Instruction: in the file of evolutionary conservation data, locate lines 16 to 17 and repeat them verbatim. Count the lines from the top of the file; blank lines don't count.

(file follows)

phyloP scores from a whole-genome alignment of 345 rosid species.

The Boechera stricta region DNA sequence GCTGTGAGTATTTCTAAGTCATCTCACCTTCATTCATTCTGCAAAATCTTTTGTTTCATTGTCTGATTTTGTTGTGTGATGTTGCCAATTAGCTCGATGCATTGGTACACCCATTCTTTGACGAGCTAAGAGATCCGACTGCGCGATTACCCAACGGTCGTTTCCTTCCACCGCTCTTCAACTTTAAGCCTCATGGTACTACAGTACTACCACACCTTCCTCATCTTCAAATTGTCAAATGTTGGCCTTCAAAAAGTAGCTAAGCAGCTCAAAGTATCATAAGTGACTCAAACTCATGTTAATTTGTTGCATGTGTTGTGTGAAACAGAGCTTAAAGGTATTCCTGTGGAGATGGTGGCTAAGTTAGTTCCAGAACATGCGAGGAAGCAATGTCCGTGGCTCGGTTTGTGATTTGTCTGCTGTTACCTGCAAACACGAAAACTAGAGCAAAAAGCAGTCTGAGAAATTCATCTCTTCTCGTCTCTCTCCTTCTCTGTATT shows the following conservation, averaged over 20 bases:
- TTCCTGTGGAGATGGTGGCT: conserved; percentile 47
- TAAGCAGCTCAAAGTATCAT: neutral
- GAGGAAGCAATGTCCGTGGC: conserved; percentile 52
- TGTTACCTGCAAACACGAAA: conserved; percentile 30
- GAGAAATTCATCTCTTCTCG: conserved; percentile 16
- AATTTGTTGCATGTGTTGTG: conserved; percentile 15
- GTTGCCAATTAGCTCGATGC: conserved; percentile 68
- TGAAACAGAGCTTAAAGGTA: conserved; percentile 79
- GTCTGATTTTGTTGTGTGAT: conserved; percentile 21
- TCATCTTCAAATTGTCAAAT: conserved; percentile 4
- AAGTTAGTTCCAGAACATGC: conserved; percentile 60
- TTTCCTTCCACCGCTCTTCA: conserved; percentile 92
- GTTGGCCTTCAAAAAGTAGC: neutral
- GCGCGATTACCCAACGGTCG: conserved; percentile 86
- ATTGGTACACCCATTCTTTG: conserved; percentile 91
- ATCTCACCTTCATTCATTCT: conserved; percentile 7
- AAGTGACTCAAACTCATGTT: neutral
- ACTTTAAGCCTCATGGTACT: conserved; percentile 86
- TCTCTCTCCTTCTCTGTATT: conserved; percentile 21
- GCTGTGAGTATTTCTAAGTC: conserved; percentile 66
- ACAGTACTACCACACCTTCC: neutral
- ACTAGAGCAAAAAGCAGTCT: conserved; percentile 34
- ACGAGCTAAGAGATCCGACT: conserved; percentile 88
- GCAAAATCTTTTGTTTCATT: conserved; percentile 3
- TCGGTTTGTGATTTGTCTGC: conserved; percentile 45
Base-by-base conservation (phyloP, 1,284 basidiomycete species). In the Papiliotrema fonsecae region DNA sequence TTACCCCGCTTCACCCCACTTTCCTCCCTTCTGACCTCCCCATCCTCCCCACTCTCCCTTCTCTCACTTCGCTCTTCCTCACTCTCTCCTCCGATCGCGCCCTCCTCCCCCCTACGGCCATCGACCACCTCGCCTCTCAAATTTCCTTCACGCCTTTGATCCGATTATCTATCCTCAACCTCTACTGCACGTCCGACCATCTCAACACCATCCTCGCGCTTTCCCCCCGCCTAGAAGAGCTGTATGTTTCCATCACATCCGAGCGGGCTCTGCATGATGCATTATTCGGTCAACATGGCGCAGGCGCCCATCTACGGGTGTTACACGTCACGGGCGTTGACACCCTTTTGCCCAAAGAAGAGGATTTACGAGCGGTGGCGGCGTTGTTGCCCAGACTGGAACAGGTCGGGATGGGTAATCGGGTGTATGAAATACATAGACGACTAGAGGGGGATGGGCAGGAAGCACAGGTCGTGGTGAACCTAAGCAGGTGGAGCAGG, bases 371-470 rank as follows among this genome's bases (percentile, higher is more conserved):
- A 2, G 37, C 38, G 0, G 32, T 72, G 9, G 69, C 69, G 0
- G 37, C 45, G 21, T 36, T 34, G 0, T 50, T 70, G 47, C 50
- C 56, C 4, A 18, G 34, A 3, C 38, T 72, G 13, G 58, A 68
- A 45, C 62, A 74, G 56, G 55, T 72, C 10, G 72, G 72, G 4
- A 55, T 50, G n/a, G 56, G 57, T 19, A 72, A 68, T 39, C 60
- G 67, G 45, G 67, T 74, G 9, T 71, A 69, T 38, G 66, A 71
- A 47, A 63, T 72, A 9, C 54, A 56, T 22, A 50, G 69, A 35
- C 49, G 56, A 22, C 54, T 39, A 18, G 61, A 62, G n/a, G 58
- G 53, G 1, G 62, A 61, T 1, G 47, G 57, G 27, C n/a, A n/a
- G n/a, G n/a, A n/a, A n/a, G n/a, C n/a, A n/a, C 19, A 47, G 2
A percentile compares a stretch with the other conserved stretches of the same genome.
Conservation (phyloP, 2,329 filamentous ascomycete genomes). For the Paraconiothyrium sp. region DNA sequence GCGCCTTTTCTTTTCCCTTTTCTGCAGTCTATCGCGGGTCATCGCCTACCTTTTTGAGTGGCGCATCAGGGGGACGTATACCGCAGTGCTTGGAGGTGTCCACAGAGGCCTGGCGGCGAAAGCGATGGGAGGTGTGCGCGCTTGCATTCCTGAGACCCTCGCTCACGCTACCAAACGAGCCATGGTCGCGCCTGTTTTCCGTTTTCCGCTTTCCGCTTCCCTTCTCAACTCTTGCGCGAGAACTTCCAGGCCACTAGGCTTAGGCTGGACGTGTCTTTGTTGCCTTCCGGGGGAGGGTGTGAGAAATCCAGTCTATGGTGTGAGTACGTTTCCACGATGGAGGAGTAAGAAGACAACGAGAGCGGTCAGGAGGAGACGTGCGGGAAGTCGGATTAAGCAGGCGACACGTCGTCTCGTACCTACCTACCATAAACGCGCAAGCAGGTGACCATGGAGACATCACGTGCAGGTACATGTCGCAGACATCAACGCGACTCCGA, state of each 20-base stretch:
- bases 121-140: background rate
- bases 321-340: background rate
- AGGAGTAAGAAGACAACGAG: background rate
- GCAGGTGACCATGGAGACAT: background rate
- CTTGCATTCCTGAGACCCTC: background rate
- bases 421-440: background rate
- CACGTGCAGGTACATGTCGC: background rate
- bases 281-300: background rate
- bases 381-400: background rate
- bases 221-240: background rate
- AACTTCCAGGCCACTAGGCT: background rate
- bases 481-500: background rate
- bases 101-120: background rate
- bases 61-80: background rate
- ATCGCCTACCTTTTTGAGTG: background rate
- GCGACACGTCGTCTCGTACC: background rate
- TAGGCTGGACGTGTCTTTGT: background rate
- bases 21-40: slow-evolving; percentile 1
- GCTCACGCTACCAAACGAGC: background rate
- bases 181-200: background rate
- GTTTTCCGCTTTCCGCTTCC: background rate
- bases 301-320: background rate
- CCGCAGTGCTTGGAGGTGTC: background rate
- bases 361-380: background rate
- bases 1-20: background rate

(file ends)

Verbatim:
- GCGCGATTACCCAACGGTCG: conserved; percentile 86
- ATTGGTACACCCATTCTTTG: conserved; percentile 91